Unofficial energy sector estimates for Germany for 2014 have rolled in over the past few weeks. Craig Morris provides an overview.
In 2014, German coal power production fell considerably year over year (see the table below) – and to the lowest level since 2011.
One of the main headlines in the German press based on these figures is that renewables now represent the biggest single share of power supply, having nudged just ahead of lignite in second place (though some think the comparison is cheating because the two types of coal, hard coal and lignite, are listed separately, while renewables are put together). In 2014, renewables made up just under 26 percent of German power supply, up from 23.4 percent in 2013. At a continuous growth rate of two percentage points per year starting from 26 percent in 2014, Germany would reach its target of 80 percent renewable power in 2041 – nine years ahead of schedule.
Note also the dramatic decrease in power consumption at around minus four percent, with net power exports rising slightly to set yet another record for the third year in a row. The official explanation is that milder weather reduced power consumption, along with an economic decline in the chemicals sector. The recent economic sanctions against Russia have set back German industry, but the economy as a whole remains relatively strong, with unemployment still lingering at an all-time low since reunification. Quite possibly, a growing number of households are also consuming their own renewable electricity directly, and this consumption & production is not reflected in the figures.
When we add in the reduction in electricity from natural gas and oil, power from fossil fuels fell to a level not seen in the past 35 years (see graphic below). Gas consumption was down even more dramatically – 14 percent – due to milder weather (roughly half of German homes have gas-fired heating systems). As a result, Germany’s carbon emissions are expected to have fallen by around 4-5 % in 2014 alone.
A view of total energy consumption (not just electricity) reveals a different picture, however.
Total energy consumption was also down – in fact, to the lowest level since reunification at the beginning of the 1990s. As a result, the share of nuclear power in energy consumption actually grew although slightly less nuclear power was generated. Likewise, consumption of petroleum in all energy sectors actually fell, but its share grew nonetheless.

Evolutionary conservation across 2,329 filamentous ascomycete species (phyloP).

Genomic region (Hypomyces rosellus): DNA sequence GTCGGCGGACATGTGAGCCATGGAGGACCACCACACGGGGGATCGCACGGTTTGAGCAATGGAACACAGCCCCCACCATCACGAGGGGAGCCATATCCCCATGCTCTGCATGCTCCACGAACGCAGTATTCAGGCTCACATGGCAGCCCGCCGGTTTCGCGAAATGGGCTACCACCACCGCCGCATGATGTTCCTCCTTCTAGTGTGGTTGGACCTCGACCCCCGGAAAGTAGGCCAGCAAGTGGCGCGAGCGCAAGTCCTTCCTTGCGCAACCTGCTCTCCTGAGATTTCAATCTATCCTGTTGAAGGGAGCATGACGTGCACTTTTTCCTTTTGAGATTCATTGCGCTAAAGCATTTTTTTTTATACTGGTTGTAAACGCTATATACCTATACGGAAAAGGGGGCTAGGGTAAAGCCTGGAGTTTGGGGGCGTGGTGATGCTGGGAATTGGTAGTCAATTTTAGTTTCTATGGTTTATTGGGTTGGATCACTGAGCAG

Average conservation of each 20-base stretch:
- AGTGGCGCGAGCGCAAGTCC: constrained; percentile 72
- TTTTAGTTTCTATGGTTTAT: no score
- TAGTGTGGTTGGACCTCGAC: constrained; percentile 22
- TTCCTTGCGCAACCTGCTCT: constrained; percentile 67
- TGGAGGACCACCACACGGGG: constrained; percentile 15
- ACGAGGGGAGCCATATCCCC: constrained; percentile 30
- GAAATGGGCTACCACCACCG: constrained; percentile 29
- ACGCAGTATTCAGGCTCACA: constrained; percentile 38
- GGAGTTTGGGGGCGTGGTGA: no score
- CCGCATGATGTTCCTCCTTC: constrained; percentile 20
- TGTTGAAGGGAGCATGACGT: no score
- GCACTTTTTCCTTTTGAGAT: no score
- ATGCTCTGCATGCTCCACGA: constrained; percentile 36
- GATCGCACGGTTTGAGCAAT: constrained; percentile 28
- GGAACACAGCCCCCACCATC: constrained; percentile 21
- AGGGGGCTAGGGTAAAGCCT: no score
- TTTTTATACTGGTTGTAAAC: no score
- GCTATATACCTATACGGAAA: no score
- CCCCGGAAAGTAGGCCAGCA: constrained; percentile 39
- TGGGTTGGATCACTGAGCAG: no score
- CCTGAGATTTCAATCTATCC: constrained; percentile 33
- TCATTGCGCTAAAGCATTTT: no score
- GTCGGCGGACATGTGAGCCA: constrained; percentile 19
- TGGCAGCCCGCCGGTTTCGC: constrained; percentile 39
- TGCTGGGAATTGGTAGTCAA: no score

Most of all, we clearly see that Germany is only making progress with renewables within the power sector, where it is clearly on target. In contrast, the share of renewables in total energy supply rose by only 0.7 percent last year. Starting at 11.1 percent in 2014, 0.7 percent growth means that Germany would not reach its target of 60 percent renewable energy by 2050, but rather after 2080. Clearly, we need to stop talking about just coal and focus more on oil, or start to more ambitiously include the transportation and heat sectors in the Energiewende.
Craig Morris (@PPchef) is the lead author of German Energy Transition. He directs Petite Planète and writes every workday for Renewables International.
Has the contribution of increased energy efficiency to reduced demand been analyzed?
Craig, thanks for this summary, especially the note on renewable electricity versus renewable energy. Germany does lack a renewable strategy in the thermal and transportation sectors, and it’s difficult to see that this will become an agenda topic for the current administration. Electrification and fuelcellification of the transport sector don’t see the attention that’s needed, and thermal energy consumption can’t only be addressed with weatherization programs – while less heat needs to be produces, more heat has to come from renewables. I’d love to know how if there are any indicators that this could become a topic for Mrs Merkel’s cabinet.
Germany needs to spend more money on updating it’s freight rail system, which would help spur more growth in neighboring countries.
The rail system is extremely outdated compared to the US which is the undisputed king of freight rail. From my research the average rail car in Europe weighs about 200,000 pounds or less, while here in the US the maximum limit is currently 286,000 pounds, and we are quickly shifting to 316,000 pounds.
The estimated costs in upgrading existing rail lines to higher weight limits is approximately 300,000 per mile here in the US, which would bring the total cost of upgrading our 30,000 miles of non-upgraded lines to about 9 billion dollars.
Germany embarking on such a reform would drastically reduce business costs associated with rail, as more goods could be shipped per train while reducing the amount of rail traffic and car congestion due to less trains. There is a huge efficiency gain to be made by moving to 316,000 pound lines in Europe by 100,000 pounds or more and would drive economic growth while reducing emissions and costs for businesses.
You forgot the export of fossil power to bordering countries: 35 TWh in 2014!!
Chris: Actually, Russia would strongly dispute the US’s claim to be “king” of freight rail. But the point stands; Germany’s freight rail system is not impressive compared to Russia’s either.
Autos, buses, and trucks will have to go electric; in most countries this is happening through pure market forces, but Germany seems to be lagging.
Energy efficiency is probably helping reduce demand: LED lighting cuts usage *massively*.